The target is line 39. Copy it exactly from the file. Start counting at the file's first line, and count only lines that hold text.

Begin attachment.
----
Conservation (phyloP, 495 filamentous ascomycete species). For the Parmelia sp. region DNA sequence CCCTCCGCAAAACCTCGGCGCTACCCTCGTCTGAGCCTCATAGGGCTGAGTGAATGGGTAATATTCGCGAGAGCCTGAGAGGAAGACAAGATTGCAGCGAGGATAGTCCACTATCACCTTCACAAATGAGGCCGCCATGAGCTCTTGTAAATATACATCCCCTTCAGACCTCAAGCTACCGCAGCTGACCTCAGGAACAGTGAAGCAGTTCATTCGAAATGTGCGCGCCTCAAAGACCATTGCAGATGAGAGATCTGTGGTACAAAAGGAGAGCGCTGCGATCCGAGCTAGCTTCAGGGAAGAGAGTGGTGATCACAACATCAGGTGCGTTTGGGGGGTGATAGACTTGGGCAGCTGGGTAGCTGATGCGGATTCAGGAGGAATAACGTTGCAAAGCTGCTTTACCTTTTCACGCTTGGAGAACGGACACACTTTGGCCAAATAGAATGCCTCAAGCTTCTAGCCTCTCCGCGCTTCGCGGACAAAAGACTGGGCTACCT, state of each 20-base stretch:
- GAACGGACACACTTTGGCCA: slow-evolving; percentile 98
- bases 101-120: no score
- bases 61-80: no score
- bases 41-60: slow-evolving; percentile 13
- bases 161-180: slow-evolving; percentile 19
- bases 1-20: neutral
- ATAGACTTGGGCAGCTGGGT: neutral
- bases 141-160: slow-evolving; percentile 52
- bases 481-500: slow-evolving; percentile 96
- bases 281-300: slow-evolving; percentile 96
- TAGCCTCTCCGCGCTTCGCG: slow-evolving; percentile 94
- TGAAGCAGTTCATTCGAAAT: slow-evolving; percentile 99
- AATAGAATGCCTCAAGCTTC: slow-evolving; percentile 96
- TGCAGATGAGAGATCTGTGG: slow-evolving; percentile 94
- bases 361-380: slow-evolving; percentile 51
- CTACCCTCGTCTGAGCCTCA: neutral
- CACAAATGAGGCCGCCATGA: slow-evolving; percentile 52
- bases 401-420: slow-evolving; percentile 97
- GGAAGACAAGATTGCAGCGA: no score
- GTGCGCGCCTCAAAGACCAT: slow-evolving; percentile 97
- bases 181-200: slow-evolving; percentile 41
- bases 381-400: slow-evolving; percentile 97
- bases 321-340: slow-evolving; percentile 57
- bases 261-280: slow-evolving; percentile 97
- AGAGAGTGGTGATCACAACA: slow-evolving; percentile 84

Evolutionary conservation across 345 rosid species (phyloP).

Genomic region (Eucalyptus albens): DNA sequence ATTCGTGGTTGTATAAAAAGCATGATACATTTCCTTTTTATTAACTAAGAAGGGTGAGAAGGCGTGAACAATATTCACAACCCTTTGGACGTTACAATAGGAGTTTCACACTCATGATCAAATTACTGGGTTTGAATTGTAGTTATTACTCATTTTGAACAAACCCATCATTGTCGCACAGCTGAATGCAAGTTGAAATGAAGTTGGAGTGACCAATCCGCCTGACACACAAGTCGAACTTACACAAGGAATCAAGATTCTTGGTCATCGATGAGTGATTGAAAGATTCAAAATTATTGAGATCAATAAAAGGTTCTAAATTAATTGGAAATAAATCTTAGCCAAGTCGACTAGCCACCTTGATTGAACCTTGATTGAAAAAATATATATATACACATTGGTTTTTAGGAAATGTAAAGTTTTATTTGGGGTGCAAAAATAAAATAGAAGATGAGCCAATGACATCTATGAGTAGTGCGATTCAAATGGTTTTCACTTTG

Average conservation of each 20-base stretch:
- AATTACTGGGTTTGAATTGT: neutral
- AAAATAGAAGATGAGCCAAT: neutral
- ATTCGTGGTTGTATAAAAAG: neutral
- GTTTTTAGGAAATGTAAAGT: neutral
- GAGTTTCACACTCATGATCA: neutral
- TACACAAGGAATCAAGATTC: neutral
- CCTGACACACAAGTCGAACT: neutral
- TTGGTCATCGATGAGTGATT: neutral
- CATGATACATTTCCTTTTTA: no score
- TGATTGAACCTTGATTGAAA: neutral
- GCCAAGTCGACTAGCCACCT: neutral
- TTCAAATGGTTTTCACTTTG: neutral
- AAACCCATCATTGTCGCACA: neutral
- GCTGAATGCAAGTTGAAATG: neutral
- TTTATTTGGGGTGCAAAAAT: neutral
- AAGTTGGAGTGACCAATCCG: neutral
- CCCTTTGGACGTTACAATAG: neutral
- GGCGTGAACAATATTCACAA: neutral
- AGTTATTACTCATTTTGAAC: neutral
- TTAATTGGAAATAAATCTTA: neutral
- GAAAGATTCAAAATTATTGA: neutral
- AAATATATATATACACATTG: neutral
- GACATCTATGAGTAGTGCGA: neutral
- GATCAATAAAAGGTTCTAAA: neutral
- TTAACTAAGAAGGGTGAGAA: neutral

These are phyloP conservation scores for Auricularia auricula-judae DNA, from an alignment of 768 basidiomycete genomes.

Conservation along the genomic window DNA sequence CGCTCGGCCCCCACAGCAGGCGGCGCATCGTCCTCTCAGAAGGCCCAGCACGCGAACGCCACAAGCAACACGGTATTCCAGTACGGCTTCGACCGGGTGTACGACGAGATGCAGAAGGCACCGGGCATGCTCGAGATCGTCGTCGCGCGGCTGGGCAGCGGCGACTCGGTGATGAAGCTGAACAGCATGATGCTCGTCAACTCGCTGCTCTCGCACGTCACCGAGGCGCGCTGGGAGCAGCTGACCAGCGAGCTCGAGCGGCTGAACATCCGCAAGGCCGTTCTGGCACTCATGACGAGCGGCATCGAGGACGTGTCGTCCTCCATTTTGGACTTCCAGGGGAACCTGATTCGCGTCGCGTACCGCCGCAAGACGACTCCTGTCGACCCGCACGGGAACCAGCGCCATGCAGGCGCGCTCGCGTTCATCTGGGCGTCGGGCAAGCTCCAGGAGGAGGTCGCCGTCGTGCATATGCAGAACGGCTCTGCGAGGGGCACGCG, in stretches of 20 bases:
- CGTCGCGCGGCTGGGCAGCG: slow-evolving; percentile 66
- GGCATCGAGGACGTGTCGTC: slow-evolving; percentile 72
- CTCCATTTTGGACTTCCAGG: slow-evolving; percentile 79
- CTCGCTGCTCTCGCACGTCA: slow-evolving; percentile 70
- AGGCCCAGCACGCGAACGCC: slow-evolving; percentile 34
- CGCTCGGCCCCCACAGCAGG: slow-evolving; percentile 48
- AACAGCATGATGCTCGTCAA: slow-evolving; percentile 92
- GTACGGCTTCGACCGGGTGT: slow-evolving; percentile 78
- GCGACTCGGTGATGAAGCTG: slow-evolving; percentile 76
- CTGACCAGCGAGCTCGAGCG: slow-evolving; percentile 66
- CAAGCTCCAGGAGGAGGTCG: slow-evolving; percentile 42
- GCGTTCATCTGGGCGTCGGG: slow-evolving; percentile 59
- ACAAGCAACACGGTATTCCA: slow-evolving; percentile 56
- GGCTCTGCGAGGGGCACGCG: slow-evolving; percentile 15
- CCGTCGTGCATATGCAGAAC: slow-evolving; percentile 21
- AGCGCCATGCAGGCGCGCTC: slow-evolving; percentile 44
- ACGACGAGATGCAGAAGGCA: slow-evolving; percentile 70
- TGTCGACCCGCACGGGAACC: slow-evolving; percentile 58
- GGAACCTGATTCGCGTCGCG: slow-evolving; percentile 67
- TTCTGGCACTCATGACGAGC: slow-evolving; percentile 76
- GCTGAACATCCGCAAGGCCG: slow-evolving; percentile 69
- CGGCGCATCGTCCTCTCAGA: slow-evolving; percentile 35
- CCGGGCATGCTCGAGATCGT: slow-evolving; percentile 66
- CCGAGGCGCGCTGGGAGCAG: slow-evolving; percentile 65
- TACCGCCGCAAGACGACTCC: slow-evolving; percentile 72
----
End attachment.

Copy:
- TGATTGAACCTTGATTGAAA: neutral